During my talk I mentioned (among many other things) how hard it was to produce TV shows that focus even in the most obtuse way on the engineering world, on the future of technology and how we produce and consume the vast amounts of energy we get through.
When I suggested, as a cheap throw away gag, that there was probably already enough shows on the television about cooking and singing, the round of applause and the cheer this comment generated was surprising. Not the fact that the idea was recognised, but that the cheer had such force, I could almost describe it as fury.
How many chefs and singers does this country need? That was really all I asked.
The answer is glaringly obvious, about 400,000 less than we already have.
How many engineers, technicians and CAD enabled designers do we need? About 2 million more than we’ve got.
So the question then is, does television make any difference, if our young people are watching a diet of talent shows and radical cookery programs does that really have any effect on what they might consider doing as adults?
I personally doubt that it has anything like the level of influence the paranoid might claim, or the broadcasters might hope. Most people know those shows are ephemera and forgotten within seconds of them finishing.
Would a raft of prime time entertaining and educational shows about engineering, research into new materials, breakthroughs in design and technology make a massive difference?
Again I doubt it, but it might create a slightly better balance. Just maybe a few more school leavers would be talking about going into research, engineering and design than waiting in endless tragic lines outside a theatre in Droitwich hoping for their 4.2 seconds of ‘fame’ courtesy of some old pillocks with dyed hair and a staggering level of self importance.
This is of course one of the reasons I am making Fully Charged for internet distribution, thankfully it's not only been fun to do but is steadily building an audience.
Yesterday I attended an event in a beautiful old library next to the enormous and seemingly endless European Parliament buildings.
An array of electric vehicles was parked outside the entrance which gave a clue to the subject under discussion, there were many men in suits in attendance, there were also many smartly dressed women and there was an old bloke who’d scrubbed up as best he could. That was me.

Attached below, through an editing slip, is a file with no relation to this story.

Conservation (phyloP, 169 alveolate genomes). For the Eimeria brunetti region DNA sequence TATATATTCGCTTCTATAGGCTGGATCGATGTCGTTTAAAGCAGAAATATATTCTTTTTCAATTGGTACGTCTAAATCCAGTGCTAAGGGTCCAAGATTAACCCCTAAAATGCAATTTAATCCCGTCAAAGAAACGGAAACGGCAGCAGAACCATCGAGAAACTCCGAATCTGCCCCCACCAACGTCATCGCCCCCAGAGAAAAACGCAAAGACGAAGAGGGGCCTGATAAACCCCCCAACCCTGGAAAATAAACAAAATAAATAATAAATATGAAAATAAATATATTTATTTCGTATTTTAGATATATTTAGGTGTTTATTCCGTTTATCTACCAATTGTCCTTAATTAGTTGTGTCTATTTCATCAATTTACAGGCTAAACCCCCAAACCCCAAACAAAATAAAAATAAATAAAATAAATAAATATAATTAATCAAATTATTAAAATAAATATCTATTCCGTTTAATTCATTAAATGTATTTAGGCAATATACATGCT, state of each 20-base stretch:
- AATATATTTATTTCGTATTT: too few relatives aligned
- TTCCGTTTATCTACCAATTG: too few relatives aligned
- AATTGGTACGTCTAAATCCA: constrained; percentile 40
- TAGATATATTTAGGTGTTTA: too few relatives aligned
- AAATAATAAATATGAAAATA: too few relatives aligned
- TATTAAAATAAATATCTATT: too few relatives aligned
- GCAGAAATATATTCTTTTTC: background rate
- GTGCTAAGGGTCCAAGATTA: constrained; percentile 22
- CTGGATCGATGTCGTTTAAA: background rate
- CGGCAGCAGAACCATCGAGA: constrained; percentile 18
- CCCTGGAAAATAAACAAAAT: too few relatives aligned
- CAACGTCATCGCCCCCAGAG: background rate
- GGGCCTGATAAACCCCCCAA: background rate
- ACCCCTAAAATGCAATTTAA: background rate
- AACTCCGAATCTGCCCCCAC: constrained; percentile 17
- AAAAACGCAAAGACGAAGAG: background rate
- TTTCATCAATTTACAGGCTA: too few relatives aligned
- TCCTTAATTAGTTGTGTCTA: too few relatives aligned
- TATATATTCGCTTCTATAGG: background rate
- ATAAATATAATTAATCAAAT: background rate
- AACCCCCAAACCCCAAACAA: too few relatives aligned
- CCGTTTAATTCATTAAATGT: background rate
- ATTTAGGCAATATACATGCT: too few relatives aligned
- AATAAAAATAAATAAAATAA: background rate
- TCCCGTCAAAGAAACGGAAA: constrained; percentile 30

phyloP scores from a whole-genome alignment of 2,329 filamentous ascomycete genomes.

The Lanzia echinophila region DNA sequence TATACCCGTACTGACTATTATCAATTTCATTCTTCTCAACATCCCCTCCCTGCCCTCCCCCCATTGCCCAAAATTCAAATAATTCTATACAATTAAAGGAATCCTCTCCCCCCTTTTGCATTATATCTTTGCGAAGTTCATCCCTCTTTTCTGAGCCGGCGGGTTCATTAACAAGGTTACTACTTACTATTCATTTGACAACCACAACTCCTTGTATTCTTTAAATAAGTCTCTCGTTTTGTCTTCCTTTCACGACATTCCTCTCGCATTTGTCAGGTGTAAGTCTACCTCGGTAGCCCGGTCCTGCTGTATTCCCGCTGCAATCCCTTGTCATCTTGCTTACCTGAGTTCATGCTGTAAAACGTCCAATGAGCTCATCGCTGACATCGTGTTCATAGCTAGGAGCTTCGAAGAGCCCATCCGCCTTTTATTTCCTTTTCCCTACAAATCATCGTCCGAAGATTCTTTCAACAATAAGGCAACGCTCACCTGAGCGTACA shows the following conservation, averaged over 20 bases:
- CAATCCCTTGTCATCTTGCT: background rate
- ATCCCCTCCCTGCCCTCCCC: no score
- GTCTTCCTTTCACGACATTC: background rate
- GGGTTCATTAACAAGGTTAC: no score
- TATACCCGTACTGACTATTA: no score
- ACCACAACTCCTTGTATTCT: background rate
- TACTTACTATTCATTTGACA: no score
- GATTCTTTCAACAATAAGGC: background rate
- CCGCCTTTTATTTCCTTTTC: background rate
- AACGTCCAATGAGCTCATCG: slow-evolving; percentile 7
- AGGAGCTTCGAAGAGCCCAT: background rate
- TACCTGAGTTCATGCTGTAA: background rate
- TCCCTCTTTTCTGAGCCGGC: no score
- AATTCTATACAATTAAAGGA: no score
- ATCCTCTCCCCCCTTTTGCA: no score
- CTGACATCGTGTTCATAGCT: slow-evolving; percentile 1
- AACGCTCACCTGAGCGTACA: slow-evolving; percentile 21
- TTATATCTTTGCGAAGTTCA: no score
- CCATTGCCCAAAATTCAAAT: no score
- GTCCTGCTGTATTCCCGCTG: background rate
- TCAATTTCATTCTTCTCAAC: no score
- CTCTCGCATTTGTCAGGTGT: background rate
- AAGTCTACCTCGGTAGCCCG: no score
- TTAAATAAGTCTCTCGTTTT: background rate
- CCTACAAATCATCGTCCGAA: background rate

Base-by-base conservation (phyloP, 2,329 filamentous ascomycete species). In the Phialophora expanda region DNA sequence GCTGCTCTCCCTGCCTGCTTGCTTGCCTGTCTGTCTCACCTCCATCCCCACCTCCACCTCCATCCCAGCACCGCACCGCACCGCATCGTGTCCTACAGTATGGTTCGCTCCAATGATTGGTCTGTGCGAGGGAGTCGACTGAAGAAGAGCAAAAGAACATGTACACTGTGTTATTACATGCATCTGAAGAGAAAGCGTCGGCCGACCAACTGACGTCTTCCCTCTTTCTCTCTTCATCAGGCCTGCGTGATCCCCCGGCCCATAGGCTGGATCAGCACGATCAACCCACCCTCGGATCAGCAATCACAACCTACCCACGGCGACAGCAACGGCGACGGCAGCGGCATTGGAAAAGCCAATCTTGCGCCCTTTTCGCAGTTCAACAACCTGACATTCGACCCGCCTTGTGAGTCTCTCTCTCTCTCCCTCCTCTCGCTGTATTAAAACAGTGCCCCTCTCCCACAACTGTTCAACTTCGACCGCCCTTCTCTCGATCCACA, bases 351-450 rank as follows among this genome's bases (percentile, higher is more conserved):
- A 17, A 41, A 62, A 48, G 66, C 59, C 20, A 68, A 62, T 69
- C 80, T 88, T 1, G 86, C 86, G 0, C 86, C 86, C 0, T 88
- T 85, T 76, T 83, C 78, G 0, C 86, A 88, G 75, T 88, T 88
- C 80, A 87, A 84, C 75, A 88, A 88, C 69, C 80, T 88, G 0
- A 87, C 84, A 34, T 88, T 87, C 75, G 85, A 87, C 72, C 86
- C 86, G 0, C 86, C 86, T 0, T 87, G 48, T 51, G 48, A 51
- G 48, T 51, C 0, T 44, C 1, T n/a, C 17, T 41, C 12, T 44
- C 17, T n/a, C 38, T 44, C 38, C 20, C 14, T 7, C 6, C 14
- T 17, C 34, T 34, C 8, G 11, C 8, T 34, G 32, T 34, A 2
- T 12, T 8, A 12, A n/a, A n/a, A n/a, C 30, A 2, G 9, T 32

The discussion was fascinating, illuminating, encouraging and sometimes depressing, realistic, hopeful and generally optimistic. However, more than anything else it was a group of people from all over Europe thinking long term.
Not, how do we win an election this year, how do we stay in power for another 6 months, what compromises and backroom deals can we strike that will shit all over everything but keep us in office for the next 3 days.
Proper long-term thinking.
The talk, sponsored by Renault-Nissan, was titled “Electrifying road transport: between now and 2050” and was part of European Sustainable Energy Week, which, judging by the massive posters all over Brussels is a fairly high profile event.
There were people from the UN, the EC, the UK government, obviously Renault and Nissan, the electricity generating sector, people representing the World Health Organisation who’s recent report on the carcinogenic properties of diesel fumes have yet to make the truly shocking impact they should, some wonderful people from Oslo where electric vehicles have really taken off in a big way, and an old bloke from England who’d scrubbed up as best he could.
I won’t go into the massively complex detail of the discussions, the political decisions that need to be made to make anything resembling sustainable transport in Europe a reality, the pitfalls, the complacency, public ignorance, the coming changes in the supply of oil, the deliberate and very well funded efforts by the traditional energy supply corporations (coal, gas and oil) to do all they can to delay the implementation etc etc.
We all know about that, well, we all should know about that but as I’m sure you’ll agree, the vast majority of people in the UK know far more about Sheryl Cole and whether she’ll be a judge in the next TV series where smug pillocks judge poor people who try to sing than they do about the looming energy crisis, but hey ho. Head, sand, la-de-da.
What was encouraging overall was that everyone attending agreed that by 2050, all cars will be electric, the small internal combustion engines days are numbered. The cost of electric cars will fall, the implementation of a public charging infrastructure will increase, models of charging for electricity for cars will develop.
(There is no charge for electricity for the many thousands of electric cars in Olso, all the public charging and parking is free and you can drive electric cars along bus lanes, and guess what, electric car sales are through the roof)
Within a few years there will be zero emission zones in many European cities, this means you will not be able to take any car which emits fumes into a city centre, no, not even a Prius or Ampera/Volt.
Models of car ownership will change dramatically due to developments in technology, more people will walk and cycle and use public transport, our cities will be cleaner and quieter and more pleasant to live in and we won’t be dependent on outside sources and forces for our energy requirements.
So all in all, it was very uplifting.